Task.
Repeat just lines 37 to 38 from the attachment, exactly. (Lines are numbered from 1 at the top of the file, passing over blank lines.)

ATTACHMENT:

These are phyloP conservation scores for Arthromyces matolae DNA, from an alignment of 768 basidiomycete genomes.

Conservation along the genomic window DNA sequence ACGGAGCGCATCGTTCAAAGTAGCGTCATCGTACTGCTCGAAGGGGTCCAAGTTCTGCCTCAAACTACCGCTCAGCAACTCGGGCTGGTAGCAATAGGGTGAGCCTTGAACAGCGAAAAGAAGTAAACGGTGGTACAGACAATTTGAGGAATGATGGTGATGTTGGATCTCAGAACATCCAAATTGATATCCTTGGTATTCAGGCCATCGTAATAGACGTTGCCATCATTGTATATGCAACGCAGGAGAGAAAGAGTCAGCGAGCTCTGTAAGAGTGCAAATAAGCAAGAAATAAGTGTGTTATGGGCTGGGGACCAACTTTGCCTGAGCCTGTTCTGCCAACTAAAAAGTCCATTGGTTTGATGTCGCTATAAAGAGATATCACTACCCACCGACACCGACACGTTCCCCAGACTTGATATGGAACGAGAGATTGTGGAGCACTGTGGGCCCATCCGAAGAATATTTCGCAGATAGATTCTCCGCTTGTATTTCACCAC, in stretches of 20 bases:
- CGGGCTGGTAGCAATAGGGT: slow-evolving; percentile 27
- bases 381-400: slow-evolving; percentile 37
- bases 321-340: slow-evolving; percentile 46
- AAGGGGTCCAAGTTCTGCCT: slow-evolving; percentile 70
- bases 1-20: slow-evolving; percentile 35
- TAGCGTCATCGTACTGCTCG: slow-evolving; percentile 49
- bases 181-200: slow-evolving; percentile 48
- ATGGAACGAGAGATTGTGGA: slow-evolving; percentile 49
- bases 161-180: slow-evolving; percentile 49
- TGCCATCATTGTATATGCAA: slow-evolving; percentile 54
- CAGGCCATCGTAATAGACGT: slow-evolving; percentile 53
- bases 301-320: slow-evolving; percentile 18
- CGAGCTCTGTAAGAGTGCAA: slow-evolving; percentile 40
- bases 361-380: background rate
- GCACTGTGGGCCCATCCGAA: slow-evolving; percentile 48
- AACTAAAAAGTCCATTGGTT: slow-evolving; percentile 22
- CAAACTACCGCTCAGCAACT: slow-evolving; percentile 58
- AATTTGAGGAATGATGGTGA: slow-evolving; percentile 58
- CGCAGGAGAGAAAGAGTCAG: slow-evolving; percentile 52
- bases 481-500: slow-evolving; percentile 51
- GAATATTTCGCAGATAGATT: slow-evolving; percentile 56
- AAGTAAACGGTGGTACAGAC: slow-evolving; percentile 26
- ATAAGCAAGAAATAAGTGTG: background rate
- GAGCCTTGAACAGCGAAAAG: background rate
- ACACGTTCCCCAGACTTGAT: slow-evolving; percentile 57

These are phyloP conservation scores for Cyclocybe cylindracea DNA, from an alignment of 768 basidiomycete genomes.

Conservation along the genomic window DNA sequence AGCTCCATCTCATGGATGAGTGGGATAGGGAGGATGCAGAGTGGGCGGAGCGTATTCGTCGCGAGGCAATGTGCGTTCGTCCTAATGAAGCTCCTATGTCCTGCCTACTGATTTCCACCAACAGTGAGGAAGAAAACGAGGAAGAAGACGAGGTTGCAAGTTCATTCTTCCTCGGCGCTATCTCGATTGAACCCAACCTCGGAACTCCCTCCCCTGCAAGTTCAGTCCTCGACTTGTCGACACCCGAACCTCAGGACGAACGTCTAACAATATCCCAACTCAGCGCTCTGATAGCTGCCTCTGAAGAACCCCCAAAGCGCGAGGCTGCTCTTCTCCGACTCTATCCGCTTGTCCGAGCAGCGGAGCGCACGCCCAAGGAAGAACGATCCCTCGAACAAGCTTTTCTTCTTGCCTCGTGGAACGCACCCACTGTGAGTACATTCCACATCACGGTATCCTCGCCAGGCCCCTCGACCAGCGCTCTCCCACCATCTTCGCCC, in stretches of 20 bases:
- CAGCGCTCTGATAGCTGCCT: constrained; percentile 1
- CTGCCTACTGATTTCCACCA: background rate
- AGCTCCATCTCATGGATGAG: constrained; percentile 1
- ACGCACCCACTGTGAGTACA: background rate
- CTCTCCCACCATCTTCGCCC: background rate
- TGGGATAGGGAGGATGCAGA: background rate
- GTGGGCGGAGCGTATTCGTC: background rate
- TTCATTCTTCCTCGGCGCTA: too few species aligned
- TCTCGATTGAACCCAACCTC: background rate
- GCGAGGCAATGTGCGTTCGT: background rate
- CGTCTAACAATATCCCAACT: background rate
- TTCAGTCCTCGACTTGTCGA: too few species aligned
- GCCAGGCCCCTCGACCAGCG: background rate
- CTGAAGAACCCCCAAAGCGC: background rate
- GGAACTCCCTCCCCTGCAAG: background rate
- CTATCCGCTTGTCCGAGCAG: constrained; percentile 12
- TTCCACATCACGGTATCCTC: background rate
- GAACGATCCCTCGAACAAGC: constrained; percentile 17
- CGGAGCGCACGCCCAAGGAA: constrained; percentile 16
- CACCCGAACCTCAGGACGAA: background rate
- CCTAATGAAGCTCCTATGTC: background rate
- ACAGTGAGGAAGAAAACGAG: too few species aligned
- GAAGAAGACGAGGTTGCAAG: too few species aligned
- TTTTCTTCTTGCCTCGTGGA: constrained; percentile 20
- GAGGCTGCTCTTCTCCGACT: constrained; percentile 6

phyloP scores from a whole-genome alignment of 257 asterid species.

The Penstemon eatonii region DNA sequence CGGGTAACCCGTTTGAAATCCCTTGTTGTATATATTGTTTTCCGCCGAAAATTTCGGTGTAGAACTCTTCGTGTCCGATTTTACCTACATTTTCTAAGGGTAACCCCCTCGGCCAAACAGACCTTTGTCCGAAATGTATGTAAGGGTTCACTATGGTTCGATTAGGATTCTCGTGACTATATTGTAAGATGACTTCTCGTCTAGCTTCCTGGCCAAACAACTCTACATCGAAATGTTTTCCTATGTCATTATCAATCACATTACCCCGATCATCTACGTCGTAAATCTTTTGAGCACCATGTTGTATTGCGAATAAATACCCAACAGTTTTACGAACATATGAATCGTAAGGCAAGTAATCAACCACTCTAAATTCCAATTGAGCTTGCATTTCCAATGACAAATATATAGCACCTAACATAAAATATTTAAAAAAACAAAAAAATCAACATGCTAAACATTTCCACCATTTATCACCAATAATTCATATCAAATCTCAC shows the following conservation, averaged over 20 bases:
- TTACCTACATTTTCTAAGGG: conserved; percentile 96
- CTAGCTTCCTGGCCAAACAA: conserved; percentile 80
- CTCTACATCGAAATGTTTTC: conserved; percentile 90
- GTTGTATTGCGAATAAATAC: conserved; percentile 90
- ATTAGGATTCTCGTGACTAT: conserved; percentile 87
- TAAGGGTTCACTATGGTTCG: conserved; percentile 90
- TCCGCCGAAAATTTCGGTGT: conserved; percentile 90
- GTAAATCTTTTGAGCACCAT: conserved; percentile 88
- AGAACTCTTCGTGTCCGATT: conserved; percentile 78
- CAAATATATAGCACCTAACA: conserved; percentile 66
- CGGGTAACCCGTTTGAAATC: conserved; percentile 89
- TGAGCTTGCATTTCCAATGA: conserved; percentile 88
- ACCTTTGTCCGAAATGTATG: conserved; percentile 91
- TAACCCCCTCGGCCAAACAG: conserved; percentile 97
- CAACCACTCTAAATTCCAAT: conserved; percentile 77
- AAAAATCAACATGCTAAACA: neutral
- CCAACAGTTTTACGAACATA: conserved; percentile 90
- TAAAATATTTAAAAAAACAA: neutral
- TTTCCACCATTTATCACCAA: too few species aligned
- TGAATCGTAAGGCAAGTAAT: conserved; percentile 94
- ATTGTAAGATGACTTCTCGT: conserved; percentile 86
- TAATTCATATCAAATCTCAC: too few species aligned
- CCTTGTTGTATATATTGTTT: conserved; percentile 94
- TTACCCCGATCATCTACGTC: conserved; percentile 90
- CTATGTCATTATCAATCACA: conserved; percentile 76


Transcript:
- TTCATTCTTCCTCGGCGCTA: too few species aligned
- TCTCGATTGAACCCAACCTC: background rate